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Clipping & Blanketing in cold weather climates

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  • Clipping & Blanketing in cold weather climates

    For those of you that live in areas of N.America that get well below freezing during the winter, do you clip your horses?

    If so, what kind of a clip do you give your horse? (Trace (high/low), full body, blanket, hunter, etc)

    If your horses live outside, how heavily blanketed are they?
    __________________________________________________ _
    Proud member of PETA: People Eating Tasty Animals!

  • #2
    I live in Alberta where it usually gets to -30C (well except for right now it's +20C!!!). When it gets below -25C we don't turn out, mainly due to the fact that it's too cold for the barn workers! LOL Yes, we body clip as it would take for ever to dry them out after a work out (we have a heated indoor arena and they are stabled inside). They get everything removed except leg hair and then in the Spring get clipped again when the leg hair is also removed.

    They wear stable blankets inside and then to go outside in anything -5 to -25C they get another heavy winter blanket over the top (if the wind is blowing). Some, if the owner wants, will also get a neck warmer but I've found that my horses tend to just want to tear it off! I don't find that my horses get cold unless it's wet. If it's sunny they stay very warm and sometimes if it's sunny and there's no wind they will go out with just a single blanket upto -10C.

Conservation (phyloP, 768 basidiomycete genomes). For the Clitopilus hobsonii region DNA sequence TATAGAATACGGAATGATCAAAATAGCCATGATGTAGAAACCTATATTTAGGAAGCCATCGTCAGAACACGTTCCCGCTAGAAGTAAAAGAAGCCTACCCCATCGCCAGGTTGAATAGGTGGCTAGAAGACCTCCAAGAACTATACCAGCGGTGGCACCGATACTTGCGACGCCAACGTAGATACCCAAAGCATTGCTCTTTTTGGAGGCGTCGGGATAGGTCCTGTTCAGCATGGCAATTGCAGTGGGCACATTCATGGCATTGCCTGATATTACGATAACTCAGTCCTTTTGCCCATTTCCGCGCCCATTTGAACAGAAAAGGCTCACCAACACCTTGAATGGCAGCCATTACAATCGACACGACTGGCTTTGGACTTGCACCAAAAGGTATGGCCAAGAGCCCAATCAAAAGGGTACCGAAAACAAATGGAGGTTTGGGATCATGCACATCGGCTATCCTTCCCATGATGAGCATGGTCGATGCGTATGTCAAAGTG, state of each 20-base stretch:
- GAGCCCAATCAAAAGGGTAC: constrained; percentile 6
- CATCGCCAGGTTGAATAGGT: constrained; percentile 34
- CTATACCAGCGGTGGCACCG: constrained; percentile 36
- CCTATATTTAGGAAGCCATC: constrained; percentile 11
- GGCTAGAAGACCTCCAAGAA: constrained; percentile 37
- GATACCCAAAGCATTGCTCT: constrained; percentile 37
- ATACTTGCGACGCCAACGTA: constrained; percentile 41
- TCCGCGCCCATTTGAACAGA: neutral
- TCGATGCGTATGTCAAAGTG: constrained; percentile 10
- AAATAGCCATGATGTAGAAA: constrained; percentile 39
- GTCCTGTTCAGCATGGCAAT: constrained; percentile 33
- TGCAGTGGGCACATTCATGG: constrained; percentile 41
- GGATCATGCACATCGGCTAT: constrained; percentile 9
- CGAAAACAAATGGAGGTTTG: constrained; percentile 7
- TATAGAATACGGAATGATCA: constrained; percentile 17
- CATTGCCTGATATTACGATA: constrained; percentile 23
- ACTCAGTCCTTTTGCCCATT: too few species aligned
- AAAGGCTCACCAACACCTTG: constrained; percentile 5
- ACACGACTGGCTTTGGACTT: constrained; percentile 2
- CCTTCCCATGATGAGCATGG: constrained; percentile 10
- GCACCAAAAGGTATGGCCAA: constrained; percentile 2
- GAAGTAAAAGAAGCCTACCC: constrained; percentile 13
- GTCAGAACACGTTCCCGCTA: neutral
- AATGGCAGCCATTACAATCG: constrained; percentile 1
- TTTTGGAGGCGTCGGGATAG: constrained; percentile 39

Oh, and our lessons are NEVER cancelled unless the roads are impassable due to our nice heated arena.....a must have in Alberta!
    Go Ahead: This is a dare, not permission. Don't Do It!

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    • Original Poster

      #3
      Good to know. I'm in Alberta as well. Unfortunately we don't have a heated arena and my horse lives outside all winter (unless it gets especially nasty) so I'm mulling over what kind of a clip to give her. Definitely not a full body clip. I've got a whole wardrobe of heavy-high neck blankets and stable blankets. Just trying to make up my mind before I get clipping tonight!